why not consultants for their safety
issues? It would keep them out of lawsuits
and litigation over injuries.”



What’s Behind These Accidents?



Obviously, nobody decides while climbing
into their truck on the way to work
that they will injure themselves that day,
but about 17 workers actually wind up
dying on the job site each day in the
United States. Why?



We have pat answers such as stress,
rushed and cluttered workplaces, some
people are accidents waiting to happen
(see the Cooler Chat sidebar), but there
are certain factors that underlie these.



The simplest is the employee does not
understand something about safety or
the tools or procedures of their job, or
something else about the job site or
industry. For instance, what does the
word “safety” mean? You can talk about
safety at someone for years, but how useful
is that if his actual, working definition
of “safety” is based on the idea that
safety is for wimps an idea he got as a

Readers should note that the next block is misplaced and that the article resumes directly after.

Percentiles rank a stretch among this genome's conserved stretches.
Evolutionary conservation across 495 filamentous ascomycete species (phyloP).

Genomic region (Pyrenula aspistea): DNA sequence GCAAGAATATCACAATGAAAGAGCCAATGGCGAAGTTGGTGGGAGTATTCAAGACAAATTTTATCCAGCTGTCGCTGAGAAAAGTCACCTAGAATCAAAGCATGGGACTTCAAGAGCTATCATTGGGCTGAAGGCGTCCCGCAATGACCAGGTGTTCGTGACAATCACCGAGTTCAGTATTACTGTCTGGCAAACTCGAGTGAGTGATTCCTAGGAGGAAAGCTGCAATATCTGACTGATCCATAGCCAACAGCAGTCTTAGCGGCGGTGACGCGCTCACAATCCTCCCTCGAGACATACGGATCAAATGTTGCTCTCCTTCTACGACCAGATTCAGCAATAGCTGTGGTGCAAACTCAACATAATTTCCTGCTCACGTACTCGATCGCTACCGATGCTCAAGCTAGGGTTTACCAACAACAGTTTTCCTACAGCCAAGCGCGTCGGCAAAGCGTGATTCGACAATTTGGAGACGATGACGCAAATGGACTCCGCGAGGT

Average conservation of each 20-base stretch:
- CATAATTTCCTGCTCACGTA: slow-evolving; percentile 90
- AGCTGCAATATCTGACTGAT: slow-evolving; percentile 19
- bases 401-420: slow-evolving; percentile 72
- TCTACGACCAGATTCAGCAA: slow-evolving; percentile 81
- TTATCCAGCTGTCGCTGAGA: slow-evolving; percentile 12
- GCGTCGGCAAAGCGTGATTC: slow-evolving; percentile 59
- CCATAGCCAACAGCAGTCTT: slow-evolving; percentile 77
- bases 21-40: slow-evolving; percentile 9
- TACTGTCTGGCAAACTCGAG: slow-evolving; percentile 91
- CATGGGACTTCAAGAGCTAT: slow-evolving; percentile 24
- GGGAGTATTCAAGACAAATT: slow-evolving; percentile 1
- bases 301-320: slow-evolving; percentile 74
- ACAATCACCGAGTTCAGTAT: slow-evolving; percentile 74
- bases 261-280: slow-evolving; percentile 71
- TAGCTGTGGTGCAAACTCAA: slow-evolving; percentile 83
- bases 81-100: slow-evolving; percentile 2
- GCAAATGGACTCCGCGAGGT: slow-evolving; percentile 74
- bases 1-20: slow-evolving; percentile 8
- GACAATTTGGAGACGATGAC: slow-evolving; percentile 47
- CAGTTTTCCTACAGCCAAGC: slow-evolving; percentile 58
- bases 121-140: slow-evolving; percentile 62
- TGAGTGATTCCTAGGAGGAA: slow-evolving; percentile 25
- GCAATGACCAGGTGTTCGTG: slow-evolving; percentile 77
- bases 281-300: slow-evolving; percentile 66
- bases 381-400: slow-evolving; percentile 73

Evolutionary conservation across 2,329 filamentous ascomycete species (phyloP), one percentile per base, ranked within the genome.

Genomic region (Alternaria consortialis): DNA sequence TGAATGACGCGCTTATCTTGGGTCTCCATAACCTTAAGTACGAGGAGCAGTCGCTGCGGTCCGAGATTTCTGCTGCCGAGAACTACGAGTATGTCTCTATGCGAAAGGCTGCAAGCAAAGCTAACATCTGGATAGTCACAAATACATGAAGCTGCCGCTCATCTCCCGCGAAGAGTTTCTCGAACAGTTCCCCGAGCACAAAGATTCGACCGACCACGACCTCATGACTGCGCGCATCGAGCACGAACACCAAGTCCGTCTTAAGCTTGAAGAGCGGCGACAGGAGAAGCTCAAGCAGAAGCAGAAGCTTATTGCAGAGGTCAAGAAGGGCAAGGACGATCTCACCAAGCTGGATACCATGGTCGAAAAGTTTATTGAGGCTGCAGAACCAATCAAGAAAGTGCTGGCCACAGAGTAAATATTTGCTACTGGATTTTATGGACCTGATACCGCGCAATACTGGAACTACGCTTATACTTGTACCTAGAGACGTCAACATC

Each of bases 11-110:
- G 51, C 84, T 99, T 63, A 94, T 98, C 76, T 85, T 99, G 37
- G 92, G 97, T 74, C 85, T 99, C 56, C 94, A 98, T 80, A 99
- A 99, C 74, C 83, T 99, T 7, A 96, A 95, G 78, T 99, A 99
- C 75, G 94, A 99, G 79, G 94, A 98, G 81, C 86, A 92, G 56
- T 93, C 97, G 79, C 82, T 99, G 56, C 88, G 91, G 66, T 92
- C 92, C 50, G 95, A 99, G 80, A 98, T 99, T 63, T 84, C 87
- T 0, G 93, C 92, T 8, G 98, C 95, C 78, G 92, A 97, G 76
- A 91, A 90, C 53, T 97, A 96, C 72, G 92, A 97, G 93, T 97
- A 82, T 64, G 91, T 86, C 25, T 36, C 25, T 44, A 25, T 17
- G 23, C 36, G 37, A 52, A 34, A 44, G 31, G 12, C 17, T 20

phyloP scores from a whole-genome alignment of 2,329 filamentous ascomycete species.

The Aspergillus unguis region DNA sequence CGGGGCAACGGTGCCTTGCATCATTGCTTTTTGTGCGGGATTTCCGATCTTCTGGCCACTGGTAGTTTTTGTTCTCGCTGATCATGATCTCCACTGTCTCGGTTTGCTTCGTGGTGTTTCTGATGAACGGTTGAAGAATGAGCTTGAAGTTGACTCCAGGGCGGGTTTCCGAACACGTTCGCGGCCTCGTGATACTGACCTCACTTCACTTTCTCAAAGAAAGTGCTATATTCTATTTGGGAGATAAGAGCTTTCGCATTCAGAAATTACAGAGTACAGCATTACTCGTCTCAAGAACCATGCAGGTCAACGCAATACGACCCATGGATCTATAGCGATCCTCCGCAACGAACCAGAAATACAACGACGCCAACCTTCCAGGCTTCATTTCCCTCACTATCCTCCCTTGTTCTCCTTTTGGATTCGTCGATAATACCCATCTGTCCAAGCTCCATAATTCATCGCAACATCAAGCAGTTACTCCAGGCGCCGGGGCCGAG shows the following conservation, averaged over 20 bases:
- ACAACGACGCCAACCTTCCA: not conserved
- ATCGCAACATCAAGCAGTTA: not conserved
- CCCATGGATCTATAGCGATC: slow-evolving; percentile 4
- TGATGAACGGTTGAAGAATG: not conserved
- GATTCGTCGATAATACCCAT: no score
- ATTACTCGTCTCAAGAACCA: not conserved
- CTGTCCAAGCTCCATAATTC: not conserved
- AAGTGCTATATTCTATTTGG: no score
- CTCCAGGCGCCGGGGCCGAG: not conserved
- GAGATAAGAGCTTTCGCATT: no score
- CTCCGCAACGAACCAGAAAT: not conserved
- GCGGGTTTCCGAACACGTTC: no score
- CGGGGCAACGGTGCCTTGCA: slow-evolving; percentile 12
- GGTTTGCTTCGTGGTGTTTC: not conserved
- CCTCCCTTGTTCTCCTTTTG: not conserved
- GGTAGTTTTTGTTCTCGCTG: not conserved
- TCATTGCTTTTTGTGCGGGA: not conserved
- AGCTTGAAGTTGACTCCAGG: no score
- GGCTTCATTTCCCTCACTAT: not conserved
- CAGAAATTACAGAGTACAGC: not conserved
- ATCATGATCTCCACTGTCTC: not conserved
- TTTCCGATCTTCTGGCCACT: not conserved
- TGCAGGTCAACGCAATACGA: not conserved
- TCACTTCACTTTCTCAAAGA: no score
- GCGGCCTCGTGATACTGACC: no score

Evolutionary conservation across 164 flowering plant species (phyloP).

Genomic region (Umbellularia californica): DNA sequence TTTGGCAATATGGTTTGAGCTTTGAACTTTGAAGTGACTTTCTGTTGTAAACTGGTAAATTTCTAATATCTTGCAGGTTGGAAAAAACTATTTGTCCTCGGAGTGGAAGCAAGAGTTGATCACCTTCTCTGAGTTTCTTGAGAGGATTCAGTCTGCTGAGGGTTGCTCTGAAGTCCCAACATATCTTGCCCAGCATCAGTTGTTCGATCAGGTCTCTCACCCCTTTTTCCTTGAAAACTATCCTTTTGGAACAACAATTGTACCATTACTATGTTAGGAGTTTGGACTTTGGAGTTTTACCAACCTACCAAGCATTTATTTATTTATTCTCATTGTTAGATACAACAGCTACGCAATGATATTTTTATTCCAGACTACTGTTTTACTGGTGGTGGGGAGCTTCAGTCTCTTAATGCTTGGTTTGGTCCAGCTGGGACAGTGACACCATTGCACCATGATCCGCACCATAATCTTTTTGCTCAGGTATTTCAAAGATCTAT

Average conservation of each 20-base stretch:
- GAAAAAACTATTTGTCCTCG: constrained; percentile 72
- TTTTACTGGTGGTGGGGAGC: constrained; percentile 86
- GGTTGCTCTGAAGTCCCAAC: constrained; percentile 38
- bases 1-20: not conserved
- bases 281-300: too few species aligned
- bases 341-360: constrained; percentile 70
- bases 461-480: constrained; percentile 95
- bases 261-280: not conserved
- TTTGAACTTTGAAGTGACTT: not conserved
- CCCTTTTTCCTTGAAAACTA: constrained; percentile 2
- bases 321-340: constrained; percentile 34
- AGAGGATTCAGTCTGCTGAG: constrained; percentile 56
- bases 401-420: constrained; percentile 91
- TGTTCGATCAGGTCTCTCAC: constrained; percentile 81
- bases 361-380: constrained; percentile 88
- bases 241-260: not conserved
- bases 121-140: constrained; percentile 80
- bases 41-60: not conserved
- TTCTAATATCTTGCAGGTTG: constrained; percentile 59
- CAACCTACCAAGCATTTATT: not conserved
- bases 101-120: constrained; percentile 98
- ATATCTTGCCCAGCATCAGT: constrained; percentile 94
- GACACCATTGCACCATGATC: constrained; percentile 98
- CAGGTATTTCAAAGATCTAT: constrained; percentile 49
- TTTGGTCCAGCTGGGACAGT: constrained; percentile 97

child when he saw a younger boy floundering
down the sidewalk with training
wheels on his bike. Mention “safety” and
he switches off, even if he is sitting in
front of you at the toolbox talk, each
word going in one ear and out the other,
while he dreams about the big new
tires he is going to get for his monster
truck at the weekend.



The other, key reason is the person is
connected to somebody who gives him
a hard time, constantly makes less of
him, his efforts, his possessions, his
looks, his products, his truck, etc. Such
a person ends up being an accident waiting
to happen, and until he spots and
disconnects from that person (whether
it is gramps, mum, dad, bro, wife,
neighbor, “best friend” or the local sheriff),
he will continue to fail in life. It’s
worth thinking about when you have
someone who is accident prone.


Otherwise, the message that seems to be
coming across from the contractors surveyed
is that safety is alive and well in the
minds of most employees, and that the
right way of doing something is the safe
way. Amen to that.



About the Author

Steven Ferry is a freelance writer based
in Clear-water, Fla.